The Possible Good, but….

September 22, 2016

I’m disappointed with the US election results. I’m also disappointed with most of the announcements by the President-elect since the election. I fear we are in for worse times as a result of this election and the developments around the US and the world, leading up to the Populist revolts.

On the other hand, it is Christmas and I want to point out a few possible positives with the new administration, depending on how these unfold. I hope influences along these lines can move our new leader to a more rational position than he has taken to get elected.

Streamlining regulation: Carl Icahn will be leading a review of regulations. While there will certainly be legitimate disagreement over which ones to eliminate, there can be no dispute that we are over-regulated. I encourage an aggressive review of our regulations. If done thoughtfully, retaining appropriate protections which restrain the excesses of capitalism, this can be a big benefit–both to our daily lives and to the growth of our economy. See The Economist February, 2012. On the other hand, if we cavalierly jettison important democratic protections, we could be inviting chaos in our marketplace and citizens running wild.

Saving waste in government: I’m not persuaded that Donald Trump is a great businessman, when all is considered, but if he does use business skills and those of his Cabinet to reduce the costs of the F 35 and the F 18 fighter jets being built by Lockheed and Boeing, and aggressively to reduce other waste in military and elsewhere in government, I will praise him. Now, we may see whether a kind of personalized version of Singapore’s highly effective governmental management will work for us–where business leaders take periodic stints in government.

Talking and acting tough: If better “deals” can be made with our trading partners, I’m all for that. If we can persuade our allies to pay a larger share of the cost of global governance, that’s good. If we can reduce the impact of foreign trade in displacing US workers, that’s wonderful. One the other hand, there are two major risks if getting tough goes awry: (1) We can ignite trade wars and end up with higher US costs as well as fewer jobs, as our exporters lose business; and, (2) We also run the risk of making life better in the US at the expense of the rest of the world. That development will certainly come home to hurt us in the form of increased enmity, more illegal immigration, and more terrorism. From a moral standpoint, I oppose “America First.” How about “people of the world” first, (vs. business and capitalism)?

Friends and Foes:  Here, I remind that we all start with a bias: Do you believe the citizens of the world are mostly good, like we are, with a few bad leaders; or, do you believe we should fear all Russians, Chinese, or Iranians, because they happen to be dangerous and largely seek to hurt us? I am in the former camp. I’ve travelled in about 35 countries. Talking to people around the world generally leaves me thinking that at their essence, everywhere, they are like me. They are mostly honest, want opportunity, want best for their families, do not hate Americans. So, I distrust Putin, the Ayatollah, and a few other leaders, who, not unlike Donald Trump, have managed to persuade followers, with agendas which may not be in our best interests. Starting there, I “hope” that the outcome of a friendlier approach to Russia will result in increased cooperation there, reduced nuclear proliferation, a more peaceful world. I also hope our new President will soon approach Iran, China, and Mexico with the same friendly approach that he seems determined to extend only to Russia. BTW, I love Jews, but I don’t love Jews any more than Arabs. I regret our new administration’s seemingly favoring Russia and Israel at the expense of other peoples and other nations.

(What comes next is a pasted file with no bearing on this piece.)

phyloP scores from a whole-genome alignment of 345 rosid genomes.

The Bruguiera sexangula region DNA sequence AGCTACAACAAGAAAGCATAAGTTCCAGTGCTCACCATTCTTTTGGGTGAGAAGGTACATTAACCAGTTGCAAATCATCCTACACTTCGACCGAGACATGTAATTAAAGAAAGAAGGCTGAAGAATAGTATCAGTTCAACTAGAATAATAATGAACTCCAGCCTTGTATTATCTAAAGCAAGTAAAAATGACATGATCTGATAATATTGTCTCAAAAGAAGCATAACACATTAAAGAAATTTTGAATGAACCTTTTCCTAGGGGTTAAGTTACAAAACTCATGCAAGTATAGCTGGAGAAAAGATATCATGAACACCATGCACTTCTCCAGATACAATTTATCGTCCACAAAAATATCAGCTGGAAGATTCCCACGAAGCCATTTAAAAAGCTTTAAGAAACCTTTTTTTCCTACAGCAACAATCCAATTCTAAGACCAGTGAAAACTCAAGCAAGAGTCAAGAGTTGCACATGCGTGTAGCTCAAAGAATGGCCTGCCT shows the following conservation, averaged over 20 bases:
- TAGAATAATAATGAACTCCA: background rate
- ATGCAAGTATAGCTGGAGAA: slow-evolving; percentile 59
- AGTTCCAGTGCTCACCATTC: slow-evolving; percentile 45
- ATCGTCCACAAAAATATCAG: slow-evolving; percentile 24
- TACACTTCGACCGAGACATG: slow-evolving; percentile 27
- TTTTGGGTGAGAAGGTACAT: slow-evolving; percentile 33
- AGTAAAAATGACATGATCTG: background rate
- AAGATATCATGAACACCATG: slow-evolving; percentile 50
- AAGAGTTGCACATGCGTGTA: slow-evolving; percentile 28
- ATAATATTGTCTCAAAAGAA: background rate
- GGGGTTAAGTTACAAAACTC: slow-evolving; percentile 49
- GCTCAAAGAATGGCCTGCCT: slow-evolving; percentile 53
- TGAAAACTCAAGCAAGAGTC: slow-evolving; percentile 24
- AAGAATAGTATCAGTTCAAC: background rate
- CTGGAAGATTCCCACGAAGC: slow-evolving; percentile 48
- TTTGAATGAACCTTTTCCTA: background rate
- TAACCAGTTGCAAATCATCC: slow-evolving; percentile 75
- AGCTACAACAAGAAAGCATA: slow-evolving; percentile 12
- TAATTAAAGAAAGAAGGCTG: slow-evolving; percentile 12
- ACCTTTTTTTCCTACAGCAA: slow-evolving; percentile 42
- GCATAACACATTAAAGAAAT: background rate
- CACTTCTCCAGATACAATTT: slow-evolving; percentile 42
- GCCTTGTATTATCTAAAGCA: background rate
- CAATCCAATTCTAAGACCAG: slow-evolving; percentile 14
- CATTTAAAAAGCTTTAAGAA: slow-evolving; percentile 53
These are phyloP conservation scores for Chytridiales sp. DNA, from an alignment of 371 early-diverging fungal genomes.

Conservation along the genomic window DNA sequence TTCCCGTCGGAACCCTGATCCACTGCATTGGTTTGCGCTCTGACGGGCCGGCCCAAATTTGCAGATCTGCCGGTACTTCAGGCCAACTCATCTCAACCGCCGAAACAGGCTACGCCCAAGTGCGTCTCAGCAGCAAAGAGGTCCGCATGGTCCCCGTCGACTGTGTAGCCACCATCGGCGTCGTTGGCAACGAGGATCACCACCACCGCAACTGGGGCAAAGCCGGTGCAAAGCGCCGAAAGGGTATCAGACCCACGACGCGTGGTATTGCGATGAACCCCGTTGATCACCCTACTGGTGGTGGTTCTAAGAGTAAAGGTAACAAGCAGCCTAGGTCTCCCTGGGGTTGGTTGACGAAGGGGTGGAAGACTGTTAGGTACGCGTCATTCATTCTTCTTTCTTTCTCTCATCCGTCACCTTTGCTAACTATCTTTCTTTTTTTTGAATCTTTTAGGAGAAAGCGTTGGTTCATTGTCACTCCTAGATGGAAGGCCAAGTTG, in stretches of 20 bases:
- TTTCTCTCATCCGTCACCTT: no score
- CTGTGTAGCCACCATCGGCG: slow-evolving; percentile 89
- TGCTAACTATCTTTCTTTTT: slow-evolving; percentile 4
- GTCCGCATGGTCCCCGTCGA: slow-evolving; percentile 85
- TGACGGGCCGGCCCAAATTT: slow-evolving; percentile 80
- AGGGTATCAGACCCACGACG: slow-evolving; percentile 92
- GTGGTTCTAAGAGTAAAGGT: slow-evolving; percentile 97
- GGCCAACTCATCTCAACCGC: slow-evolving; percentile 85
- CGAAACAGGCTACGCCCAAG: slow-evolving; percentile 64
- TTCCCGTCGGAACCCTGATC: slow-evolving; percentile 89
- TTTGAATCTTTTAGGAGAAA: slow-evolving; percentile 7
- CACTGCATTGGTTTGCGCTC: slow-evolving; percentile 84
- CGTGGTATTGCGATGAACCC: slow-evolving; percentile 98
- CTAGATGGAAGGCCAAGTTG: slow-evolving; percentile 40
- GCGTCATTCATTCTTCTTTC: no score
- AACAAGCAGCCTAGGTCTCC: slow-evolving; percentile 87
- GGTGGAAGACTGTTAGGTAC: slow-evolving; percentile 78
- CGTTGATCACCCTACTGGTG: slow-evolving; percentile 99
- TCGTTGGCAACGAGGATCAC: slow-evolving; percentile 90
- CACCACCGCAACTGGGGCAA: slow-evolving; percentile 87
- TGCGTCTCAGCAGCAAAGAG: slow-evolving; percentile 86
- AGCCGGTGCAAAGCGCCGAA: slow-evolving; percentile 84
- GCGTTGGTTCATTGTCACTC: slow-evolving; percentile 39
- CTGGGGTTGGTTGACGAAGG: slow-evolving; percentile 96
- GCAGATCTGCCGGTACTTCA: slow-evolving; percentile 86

In the meantime, I would love to support our elected President, but I cannot. There is too much to fear at this time–from his speeches, his arrogance, his tweets, his positions on issues, and his choices for key government jobs.

I want to close with a key theme I have explained in a variety of ways in previous posts here. This issue is the absolute key to the possible success of the new administration: We must create more jobs, better jobs, and we must, must, MUST significantly reduce inequality. If he can do this, I will apologize for my misunderstanding and give him my full support.

I encourage efforts to increase our economic growth rate. But, if our President-elect is to succeed with his promise of jobs and wages and prosperity for all, he must come to understand that our growth rate will never reach the level to create much trickle down. The ultimate barriers include the maturity of our economy, global population growth rates declining, technology reducing need for human labor, and globalization. Creating jobs, wage growth and reducing inequality will require redistribution. It just won’t happen without the owners of capital being made to share some of the income and wealth with the lower economic classes. Donald Trump has offered no understanding whatsoever of that fundamental economic truth.

This is the ultimate “Possible good” that the new administration could deliver. At Christmas time, let us hope that this understanding will soon come to pass. If so, the Trump Presidency, which I have opposed, could become the most successful administration in my lifetime!

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